As President Donald Trump and growing numbers of his inner circle fall ill with Covid-19, cases have risen across several states - 24 saw their number of new cases rise at least 10 per cent last week from the week before, according to a CNN analysis of data from Johns Hopkins University.
According to a Reuters analysis, last Saturday alone, four states - Kentucky, Minnesota, Montana and Wisconsin - saw record increases in new cases, and nationally, nearly 49,000 new infections were reported, the highest for a Saturday in seven weeks.
The United States is reporting 42,600 new cases and 700 deaths on average each day, and there are fears that cases - and deaths - will continue to increase as cold weather forces more people to mingle indoors where the danger of passing the virus around is greater.
New York City reported "concerning clusters" of high positive rates. The city's health department said 12 neighbourhoods were accounting for 30 per cent of new cases despite the fact that they represent only 9 per cent of the city's population.
Three Republican senators and Republican National Committee chairman Ronna McDaniel have also tested positive. So has Mr Trump's campaign manager Bill Stepien.
Nationwide, the coronavirus has killed more than 209,000 people.
The shadow of the pandemic, and the economic destruction triggered by it, looms larger now with President Trump's hospitalisation.
White House doctor Sean Conley last Saturday declined to give a timetable for Mr Trump's possible release from hospital.
British Prime Minister Boris Johnson also had the coronavirus some months ago, and saw his popularity rise slightly on sympathy. But there may be no such bump for Mr Trump.
"The US is way too divided/President Trump too divisive to elicit the broader sympathy that Boris Johnson received in the UK," tweeted Eurasia Group president Ian Bremmer yesterday.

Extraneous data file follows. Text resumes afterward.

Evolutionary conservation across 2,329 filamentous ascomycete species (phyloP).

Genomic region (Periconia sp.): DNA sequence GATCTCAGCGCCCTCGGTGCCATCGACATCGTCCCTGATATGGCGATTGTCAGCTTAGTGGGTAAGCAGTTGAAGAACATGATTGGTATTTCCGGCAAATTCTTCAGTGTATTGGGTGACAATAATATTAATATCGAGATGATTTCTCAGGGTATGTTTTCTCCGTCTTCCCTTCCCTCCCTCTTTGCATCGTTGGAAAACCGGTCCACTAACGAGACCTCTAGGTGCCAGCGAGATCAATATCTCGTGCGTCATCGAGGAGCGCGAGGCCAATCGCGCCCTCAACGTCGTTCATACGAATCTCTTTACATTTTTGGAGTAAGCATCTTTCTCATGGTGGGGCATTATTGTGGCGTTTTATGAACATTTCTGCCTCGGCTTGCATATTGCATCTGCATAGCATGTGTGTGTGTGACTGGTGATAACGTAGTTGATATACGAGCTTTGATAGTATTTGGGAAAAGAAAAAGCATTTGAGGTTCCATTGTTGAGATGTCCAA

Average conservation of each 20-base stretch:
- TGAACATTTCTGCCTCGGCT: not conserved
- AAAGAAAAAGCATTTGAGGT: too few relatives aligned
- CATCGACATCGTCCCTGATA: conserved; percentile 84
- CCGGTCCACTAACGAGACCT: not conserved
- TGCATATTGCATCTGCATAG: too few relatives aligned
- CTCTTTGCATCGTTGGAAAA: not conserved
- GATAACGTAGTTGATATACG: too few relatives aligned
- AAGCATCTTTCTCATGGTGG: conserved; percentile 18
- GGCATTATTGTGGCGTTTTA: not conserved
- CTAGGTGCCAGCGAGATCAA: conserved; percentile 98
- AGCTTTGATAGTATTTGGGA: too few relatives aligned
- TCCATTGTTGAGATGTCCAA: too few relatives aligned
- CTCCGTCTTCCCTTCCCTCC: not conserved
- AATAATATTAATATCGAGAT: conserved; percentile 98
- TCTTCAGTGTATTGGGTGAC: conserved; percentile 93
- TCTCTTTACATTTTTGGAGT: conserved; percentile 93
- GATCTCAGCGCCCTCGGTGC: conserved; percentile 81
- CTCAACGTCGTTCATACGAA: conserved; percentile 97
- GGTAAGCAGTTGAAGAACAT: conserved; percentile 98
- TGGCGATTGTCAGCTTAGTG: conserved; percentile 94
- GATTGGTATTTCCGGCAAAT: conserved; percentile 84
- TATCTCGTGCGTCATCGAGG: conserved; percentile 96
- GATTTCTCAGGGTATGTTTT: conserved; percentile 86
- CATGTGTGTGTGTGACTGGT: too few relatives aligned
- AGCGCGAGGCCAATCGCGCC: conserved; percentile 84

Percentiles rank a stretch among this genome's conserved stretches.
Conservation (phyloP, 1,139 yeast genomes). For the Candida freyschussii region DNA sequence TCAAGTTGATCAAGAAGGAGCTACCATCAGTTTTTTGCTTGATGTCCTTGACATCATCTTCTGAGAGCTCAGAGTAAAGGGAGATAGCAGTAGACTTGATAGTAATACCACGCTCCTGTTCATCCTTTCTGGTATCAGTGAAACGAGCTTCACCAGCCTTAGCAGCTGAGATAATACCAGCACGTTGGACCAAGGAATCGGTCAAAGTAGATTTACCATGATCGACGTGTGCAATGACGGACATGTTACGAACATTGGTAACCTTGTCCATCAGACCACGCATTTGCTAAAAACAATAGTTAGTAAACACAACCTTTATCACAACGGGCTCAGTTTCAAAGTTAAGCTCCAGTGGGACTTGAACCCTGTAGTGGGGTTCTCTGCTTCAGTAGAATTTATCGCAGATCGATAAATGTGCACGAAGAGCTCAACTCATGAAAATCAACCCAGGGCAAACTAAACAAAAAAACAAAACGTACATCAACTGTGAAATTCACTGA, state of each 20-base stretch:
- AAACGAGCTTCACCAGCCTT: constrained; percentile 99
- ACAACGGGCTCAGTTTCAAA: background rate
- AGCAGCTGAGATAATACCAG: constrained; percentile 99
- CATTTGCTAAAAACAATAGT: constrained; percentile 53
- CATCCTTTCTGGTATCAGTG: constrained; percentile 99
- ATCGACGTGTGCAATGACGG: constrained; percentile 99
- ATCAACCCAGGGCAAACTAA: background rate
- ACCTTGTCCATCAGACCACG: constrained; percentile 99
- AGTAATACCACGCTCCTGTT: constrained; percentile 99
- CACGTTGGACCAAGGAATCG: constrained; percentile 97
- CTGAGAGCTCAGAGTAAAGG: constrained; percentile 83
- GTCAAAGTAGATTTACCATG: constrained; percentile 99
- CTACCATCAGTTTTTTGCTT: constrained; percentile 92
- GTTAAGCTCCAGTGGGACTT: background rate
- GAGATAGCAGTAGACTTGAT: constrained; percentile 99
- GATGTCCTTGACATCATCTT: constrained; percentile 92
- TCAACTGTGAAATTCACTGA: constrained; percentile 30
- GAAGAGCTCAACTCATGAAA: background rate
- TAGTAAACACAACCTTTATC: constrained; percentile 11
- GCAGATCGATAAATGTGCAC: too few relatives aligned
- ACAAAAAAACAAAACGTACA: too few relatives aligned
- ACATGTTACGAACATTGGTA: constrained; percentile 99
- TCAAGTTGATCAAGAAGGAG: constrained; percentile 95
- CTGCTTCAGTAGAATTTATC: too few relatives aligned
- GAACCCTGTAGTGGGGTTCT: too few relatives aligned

Thus, Mr Trump's sidelining amid a tight race in which half a dozen states are still rated toss-ups cannot be allowed to derail the campaign, which Mr Stepien continues to manage remotely.
In discussions with supporters last Saturday, Mr Trump's son Eric and daughter-in-law Lara, and campaign officials, maintained that the President was in good shape and that news coverage of his condition was overblown, The New York Times reported.
"The mainstream media makes their money off of having shock and awe," Ms Lara Trump told supporters on a phone call. "Please, when you see these reports, do not get upset."
The President was "going to come out on top" and beat the virus "to a pulp" and he would then "very handily beat Joe Biden to a pulp on Nov 3", she said.
Mr Eric Trump described his father as energetic and said they had spoken at length by phone, with the President at one point telling an aide to get Senator Mitch McConnell, the majority leader, on the phone to discuss a long-stalled stimulus package.
The second of three presidential debates of the campaign, scheduled for Oct 15, is in doubt.
But to keep supporters energised, the Trump campaign is billing its next phase as "Operation Maga" - a mix of virtual events leading up to Wednesday's scheduled debate between Vice-President Mike Pence and Mr Biden's running mate, Senator Kamala Harris.
President Trump is "going to defeat this virus" and "once he gets out of the hospital, he's ready to get back to the campaign trail", senior campaign adviser Jason Miller told NBC's Meet the Press yesterday.
Mr Miller said that in a phone conversation last Saturday the President - who has been for months defying public health recommendations and mocking his rival, Mr Biden, for wearing a mask - wants "to remind folks to wash their hands, use hand sanitiser, make sure that if you can't socially distance to wear a mask".
In a tweet, Dr Jonathan Metzl, professor of sociology and psychiatry at Vanderbilt University, wrote: "Core Trump base no more likely to start wearing masks than they are to support healthcare reform, saving the planet, gun safety.
"Rather, getting Covid-19 now takes on new political meaning - becomes an expression of self-sacrifice and a way of showing devotion to the cause."